Kenneth Grahame (8 March 1859 – 6 July 1932) was a Scottish-born author, best known for his children's book The Wind in the Willows (1908). He also wrote a number of other works, including poetry, essays, and short stories.
Grahame was born in Edinburgh, Scotland. His father was a lawyer, and his mother was the daughter of a landowner. Grahame had three siblings: two sisters and a brother.
Grahame's father died when he was five years old, and his mother moved the family to England. Grahame attended school in Oxford, where he studied classics. After graduating from Oxford, Grahame worked as a bank clerk for the next 30 years.
In 1899, Grahame married Elspeth Thomson. They had one child, a son named Alastair. Alastair was born blind in one eye, and he had a number of other health problems. He died by suicide in 1920, when he was just 20 years old.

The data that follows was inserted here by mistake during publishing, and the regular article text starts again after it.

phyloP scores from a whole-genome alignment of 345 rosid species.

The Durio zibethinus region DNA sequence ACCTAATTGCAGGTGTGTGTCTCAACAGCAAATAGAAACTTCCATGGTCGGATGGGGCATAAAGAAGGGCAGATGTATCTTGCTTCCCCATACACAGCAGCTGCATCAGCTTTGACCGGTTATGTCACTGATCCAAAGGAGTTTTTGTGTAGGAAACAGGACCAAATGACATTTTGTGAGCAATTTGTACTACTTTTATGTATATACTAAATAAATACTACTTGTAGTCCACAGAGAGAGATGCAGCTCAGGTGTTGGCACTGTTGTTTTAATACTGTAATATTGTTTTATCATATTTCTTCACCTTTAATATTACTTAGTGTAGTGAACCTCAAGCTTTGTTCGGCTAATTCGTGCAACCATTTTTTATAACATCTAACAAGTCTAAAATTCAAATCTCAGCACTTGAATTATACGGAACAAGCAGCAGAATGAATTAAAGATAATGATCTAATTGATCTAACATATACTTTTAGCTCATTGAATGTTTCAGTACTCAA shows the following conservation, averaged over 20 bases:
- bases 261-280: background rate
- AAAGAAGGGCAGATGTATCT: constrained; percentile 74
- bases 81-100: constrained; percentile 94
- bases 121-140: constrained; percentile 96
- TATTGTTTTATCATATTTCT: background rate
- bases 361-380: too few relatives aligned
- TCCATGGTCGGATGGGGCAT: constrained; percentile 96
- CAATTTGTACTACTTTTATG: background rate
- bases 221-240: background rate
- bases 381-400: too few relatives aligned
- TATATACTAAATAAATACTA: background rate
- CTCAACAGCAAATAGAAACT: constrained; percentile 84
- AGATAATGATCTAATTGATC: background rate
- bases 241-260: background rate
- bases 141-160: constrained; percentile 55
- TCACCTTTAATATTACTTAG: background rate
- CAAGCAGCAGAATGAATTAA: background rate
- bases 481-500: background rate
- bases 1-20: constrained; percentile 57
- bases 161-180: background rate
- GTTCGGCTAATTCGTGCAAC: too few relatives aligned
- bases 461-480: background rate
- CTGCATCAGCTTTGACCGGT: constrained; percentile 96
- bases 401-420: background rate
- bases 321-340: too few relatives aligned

Grahame's health began to decline in the 1920s, and he retired from his job at the bank in 1929. He and his wife moved to Pangbourne, Berkshire, where he died in 1932.
Grahame is best known for his children's book The Wind in the Willows. The book is a collection of stories about four animal friends: Mole, Rat, Toad, and Badger. The stories are set in the English countryside, and they explore themes of friendship, adventure, and home.
The Wind in the Willows was published in 1908, and it was an instant success. The book has been translated into more than 60 languages, and it has been adapted into a number of films, television shows, and stage plays.
Grahame also wrote a number of other works, including:
Grahame's work is characterized by its wit, charm, and insight into the human condition. His books continue to be enjoyed by readers of all ages, and he is considered one of the most important and beloved children's authors of all time.